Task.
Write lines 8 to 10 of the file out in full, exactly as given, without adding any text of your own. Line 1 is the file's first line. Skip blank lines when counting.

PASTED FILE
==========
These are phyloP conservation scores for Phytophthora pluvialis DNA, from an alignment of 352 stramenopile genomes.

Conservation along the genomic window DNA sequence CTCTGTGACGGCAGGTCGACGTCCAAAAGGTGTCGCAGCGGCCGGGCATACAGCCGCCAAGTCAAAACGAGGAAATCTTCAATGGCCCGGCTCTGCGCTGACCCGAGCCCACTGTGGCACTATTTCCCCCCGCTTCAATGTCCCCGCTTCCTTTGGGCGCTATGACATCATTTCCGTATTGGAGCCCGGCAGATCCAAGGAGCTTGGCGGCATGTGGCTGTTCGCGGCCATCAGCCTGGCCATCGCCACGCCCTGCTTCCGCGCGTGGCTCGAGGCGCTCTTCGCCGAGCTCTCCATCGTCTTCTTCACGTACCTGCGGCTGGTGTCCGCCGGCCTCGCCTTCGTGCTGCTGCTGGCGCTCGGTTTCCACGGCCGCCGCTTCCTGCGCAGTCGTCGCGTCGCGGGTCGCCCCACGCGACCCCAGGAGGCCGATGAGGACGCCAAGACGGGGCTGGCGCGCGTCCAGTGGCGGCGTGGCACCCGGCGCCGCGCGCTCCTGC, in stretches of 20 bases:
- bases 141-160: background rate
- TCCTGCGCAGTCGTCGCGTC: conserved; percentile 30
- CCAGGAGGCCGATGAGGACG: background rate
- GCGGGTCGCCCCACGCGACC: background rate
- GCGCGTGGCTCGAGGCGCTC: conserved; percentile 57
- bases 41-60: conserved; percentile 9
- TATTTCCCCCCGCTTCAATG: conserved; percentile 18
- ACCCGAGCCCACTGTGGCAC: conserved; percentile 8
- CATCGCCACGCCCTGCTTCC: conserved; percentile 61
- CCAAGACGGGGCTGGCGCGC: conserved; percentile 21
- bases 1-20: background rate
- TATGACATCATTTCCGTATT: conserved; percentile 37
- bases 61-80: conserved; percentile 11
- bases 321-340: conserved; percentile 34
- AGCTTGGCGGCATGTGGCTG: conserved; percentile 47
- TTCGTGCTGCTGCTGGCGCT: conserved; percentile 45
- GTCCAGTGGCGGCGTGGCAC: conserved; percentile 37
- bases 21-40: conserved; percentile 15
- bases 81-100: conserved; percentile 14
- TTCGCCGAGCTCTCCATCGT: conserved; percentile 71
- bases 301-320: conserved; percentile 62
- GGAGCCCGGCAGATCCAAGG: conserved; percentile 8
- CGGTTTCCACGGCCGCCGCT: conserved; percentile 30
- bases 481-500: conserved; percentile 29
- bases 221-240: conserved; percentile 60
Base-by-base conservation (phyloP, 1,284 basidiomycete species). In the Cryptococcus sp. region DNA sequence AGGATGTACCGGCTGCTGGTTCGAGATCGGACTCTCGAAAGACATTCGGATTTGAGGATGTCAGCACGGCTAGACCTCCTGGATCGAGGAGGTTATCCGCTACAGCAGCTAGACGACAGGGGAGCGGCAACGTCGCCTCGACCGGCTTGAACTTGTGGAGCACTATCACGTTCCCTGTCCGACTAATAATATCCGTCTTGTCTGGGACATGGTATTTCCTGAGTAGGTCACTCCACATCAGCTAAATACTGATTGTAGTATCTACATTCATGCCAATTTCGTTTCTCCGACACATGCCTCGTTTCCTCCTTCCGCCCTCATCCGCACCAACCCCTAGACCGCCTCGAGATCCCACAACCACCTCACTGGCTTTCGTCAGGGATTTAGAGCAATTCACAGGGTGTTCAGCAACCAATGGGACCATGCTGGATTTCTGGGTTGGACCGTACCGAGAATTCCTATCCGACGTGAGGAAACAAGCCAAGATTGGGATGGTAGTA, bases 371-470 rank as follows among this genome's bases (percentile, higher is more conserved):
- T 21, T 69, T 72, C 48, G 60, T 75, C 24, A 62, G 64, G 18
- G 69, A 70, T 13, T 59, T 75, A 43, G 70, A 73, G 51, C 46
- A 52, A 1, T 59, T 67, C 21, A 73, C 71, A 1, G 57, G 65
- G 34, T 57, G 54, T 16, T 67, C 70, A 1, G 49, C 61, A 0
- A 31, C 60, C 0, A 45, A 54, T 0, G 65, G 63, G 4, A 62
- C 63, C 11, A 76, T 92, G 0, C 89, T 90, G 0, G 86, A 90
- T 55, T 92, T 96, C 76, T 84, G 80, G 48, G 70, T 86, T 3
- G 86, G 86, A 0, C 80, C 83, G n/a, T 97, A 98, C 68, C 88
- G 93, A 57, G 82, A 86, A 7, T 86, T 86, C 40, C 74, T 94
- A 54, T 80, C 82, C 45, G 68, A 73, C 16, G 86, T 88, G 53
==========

- bases 41-60: conserved; percentile 9
- TATTTCCCCCCGCTTCAATG: conserved; percentile 18
- ACCCGAGCCCACTGTGGCAC: conserved; percentile 8